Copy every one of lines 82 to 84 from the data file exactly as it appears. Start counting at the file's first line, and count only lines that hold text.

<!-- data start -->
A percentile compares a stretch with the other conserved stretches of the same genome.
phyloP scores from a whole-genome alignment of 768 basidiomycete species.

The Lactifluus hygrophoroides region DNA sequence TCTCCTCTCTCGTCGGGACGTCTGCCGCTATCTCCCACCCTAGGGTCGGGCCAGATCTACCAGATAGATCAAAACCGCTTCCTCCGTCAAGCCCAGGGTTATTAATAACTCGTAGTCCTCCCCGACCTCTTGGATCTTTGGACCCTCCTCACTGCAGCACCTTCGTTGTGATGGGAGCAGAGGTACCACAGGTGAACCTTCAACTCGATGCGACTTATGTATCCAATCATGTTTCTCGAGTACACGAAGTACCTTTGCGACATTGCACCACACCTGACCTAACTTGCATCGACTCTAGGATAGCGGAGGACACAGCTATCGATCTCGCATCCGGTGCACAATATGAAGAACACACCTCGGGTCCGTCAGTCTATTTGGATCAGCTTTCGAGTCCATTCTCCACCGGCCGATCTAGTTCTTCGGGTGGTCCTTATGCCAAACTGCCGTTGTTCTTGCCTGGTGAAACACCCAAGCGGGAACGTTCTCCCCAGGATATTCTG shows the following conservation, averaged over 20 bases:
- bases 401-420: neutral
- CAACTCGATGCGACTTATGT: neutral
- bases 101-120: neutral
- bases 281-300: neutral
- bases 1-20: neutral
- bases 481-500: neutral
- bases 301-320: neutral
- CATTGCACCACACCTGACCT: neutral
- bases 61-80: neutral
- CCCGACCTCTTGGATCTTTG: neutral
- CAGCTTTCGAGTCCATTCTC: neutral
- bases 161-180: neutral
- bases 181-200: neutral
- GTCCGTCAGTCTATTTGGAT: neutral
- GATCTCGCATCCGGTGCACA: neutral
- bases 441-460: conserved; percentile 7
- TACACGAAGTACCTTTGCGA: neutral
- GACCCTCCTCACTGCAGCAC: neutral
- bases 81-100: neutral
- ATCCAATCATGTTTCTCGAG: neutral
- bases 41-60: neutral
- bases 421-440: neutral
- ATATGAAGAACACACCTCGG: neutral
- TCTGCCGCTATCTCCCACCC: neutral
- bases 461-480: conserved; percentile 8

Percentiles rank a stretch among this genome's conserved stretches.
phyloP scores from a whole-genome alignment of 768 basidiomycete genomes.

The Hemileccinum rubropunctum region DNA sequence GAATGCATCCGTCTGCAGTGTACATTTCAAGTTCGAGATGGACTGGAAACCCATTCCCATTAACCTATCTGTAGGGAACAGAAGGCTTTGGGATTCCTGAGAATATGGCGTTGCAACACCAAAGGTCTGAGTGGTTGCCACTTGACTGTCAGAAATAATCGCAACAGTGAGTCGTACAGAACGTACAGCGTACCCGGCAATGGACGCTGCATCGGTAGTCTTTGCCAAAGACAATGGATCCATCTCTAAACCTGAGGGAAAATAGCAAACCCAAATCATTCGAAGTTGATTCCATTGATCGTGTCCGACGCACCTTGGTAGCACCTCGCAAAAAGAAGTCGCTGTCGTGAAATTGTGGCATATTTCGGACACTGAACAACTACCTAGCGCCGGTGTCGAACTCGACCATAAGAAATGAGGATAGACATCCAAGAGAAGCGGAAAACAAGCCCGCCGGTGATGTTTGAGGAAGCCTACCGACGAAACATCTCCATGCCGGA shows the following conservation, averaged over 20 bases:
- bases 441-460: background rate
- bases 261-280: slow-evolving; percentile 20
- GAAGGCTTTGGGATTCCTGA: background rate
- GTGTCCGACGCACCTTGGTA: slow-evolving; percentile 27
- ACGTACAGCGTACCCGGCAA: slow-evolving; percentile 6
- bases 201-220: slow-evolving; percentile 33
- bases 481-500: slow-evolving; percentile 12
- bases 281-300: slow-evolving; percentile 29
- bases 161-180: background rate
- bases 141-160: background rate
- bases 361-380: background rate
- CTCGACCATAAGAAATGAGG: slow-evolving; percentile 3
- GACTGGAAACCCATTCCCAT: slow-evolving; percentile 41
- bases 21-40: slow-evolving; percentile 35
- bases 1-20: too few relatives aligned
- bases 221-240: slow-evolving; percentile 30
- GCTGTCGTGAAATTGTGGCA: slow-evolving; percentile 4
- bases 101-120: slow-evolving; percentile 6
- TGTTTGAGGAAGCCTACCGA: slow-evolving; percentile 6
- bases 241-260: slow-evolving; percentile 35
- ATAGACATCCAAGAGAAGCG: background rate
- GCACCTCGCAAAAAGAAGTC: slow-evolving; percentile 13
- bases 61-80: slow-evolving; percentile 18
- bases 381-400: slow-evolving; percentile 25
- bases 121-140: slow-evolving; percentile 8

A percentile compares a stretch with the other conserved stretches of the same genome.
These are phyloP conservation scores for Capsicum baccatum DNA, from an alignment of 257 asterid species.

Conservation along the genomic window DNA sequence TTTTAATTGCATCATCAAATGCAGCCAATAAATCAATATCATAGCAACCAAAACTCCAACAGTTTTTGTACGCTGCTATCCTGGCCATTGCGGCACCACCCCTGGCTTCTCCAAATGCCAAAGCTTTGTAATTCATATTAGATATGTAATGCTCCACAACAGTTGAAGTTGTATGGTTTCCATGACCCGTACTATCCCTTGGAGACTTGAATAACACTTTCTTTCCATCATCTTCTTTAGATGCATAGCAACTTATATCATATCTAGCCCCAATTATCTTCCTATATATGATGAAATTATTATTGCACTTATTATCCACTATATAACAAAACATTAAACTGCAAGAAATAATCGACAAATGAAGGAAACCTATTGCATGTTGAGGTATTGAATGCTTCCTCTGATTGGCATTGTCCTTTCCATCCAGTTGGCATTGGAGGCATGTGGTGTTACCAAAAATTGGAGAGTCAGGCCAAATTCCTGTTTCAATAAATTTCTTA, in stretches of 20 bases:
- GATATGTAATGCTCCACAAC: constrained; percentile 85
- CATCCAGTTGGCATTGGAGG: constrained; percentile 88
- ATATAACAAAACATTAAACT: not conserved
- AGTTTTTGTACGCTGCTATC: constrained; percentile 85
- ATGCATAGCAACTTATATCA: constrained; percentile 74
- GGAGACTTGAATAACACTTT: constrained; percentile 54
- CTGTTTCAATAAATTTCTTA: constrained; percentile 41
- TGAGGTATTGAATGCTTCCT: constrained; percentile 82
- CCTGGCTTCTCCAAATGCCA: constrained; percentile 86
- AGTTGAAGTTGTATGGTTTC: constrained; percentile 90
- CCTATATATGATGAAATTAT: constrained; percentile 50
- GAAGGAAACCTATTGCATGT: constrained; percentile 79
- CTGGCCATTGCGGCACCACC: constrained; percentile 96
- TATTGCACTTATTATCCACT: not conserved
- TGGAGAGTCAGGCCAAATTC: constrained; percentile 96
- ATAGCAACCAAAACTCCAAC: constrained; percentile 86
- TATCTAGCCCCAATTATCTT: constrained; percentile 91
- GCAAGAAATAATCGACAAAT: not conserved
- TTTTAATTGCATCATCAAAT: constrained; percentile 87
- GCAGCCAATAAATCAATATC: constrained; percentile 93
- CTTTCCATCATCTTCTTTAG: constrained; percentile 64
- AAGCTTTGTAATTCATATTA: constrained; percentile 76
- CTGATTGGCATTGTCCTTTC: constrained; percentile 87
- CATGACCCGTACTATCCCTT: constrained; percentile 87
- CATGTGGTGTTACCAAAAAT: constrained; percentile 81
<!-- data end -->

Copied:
- CTGATTGGCATTGTCCTTTC: constrained; percentile 87
- CATGACCCGTACTATCCCTT: constrained; percentile 87
- CATGTGGTGTTACCAAAAAT: constrained; percentile 81